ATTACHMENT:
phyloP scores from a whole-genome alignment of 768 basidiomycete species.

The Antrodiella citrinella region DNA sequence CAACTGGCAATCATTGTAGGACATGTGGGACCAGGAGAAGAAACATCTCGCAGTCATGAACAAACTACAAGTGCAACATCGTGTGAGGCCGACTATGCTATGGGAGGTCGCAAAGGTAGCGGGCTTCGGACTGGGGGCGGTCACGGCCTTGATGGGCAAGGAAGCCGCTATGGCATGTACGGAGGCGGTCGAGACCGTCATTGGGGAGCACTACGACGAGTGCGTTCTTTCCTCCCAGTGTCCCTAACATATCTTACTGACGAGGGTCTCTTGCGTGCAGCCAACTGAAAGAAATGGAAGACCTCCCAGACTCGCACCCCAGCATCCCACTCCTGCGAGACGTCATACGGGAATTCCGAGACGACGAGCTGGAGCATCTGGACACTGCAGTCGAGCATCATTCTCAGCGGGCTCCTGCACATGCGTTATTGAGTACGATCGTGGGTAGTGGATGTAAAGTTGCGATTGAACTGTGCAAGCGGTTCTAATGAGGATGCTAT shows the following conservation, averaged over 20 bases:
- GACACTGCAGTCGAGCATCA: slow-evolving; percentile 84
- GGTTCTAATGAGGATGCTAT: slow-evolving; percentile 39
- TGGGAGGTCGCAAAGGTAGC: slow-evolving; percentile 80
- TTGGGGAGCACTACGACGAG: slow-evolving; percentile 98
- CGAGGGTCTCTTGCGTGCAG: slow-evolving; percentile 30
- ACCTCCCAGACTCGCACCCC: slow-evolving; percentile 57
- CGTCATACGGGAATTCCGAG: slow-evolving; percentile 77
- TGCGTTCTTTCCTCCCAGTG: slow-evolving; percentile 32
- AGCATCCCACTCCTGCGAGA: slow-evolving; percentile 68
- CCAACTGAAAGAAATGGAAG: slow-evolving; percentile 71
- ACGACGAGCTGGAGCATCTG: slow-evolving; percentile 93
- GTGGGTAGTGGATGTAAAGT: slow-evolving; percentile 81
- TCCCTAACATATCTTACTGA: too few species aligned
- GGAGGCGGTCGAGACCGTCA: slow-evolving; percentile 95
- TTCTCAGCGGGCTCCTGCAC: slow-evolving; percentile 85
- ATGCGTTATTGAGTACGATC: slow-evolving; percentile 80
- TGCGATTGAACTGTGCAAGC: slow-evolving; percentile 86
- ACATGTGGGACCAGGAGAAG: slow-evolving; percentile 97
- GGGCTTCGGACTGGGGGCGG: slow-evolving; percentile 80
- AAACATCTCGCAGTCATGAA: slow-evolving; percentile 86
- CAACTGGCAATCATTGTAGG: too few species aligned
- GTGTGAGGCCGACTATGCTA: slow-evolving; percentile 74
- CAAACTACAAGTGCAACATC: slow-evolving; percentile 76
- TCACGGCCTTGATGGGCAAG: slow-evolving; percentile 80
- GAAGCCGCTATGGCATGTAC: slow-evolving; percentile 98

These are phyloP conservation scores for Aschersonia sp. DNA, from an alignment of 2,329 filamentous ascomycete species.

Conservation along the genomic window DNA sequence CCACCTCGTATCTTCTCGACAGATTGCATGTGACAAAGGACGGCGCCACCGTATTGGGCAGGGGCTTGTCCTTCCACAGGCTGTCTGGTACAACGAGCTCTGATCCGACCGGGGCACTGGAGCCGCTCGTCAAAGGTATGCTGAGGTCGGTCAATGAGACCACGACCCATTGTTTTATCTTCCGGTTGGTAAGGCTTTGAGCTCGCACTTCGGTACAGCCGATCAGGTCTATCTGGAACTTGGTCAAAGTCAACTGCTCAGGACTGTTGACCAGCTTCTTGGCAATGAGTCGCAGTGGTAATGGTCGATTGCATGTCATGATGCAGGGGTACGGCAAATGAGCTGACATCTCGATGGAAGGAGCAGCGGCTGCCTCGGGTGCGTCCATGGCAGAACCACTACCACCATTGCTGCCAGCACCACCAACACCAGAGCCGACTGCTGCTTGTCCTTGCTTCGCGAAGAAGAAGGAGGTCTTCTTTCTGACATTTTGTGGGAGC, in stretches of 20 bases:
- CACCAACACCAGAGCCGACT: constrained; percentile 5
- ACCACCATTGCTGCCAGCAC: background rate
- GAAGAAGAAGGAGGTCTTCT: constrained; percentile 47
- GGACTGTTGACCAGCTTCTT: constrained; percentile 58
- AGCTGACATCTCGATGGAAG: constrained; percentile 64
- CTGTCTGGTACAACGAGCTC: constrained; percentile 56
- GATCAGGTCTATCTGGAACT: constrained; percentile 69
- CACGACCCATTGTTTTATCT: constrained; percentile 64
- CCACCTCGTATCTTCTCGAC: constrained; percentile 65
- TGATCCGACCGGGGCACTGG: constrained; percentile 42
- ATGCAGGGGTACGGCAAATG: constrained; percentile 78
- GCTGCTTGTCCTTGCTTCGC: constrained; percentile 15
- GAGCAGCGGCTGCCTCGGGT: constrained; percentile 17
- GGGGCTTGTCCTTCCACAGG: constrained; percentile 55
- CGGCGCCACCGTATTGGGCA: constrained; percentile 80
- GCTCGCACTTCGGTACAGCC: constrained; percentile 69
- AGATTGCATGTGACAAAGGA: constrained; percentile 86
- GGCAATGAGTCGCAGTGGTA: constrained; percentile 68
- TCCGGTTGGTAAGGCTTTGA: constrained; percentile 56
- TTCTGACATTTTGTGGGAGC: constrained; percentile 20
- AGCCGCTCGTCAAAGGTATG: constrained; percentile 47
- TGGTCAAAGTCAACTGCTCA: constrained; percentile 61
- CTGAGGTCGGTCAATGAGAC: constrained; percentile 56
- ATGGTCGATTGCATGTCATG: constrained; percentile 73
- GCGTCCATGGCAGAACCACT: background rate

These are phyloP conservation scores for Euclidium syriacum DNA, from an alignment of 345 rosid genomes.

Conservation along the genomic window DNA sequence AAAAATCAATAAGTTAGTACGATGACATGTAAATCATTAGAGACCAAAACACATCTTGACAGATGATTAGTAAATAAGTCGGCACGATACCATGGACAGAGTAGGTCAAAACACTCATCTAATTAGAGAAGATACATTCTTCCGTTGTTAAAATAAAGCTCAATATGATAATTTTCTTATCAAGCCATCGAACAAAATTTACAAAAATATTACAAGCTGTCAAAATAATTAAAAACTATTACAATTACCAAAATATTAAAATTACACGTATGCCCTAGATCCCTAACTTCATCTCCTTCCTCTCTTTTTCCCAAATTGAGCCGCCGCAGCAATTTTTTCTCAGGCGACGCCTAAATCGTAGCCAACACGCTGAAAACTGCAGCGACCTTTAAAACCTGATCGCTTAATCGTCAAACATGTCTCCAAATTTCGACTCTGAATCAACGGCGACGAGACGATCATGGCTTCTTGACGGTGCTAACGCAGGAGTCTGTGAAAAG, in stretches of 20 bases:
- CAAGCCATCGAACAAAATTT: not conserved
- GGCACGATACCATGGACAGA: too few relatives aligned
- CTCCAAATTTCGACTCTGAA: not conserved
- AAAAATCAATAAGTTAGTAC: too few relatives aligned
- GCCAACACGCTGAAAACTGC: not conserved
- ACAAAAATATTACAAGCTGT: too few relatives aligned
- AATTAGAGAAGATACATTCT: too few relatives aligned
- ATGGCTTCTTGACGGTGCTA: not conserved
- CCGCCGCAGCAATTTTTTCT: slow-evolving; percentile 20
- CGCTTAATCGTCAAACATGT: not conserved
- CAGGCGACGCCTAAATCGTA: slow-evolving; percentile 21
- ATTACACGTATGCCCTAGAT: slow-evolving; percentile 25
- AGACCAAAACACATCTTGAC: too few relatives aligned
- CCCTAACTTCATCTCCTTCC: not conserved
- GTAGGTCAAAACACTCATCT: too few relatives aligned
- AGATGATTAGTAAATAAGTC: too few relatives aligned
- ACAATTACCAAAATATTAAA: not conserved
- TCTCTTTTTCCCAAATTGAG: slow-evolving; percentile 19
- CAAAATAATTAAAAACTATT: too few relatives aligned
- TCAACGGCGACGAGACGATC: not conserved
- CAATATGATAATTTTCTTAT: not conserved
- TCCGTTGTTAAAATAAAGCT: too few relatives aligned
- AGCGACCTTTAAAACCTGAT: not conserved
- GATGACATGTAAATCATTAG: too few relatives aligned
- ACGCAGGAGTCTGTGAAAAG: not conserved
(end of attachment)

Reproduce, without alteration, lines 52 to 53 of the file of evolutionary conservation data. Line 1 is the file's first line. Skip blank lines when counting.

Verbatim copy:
- CTGAGGTCGGTCAATGAGAC: constrained; percentile 56
- ATGGTCGATTGCATGTCATG: constrained; percentile 73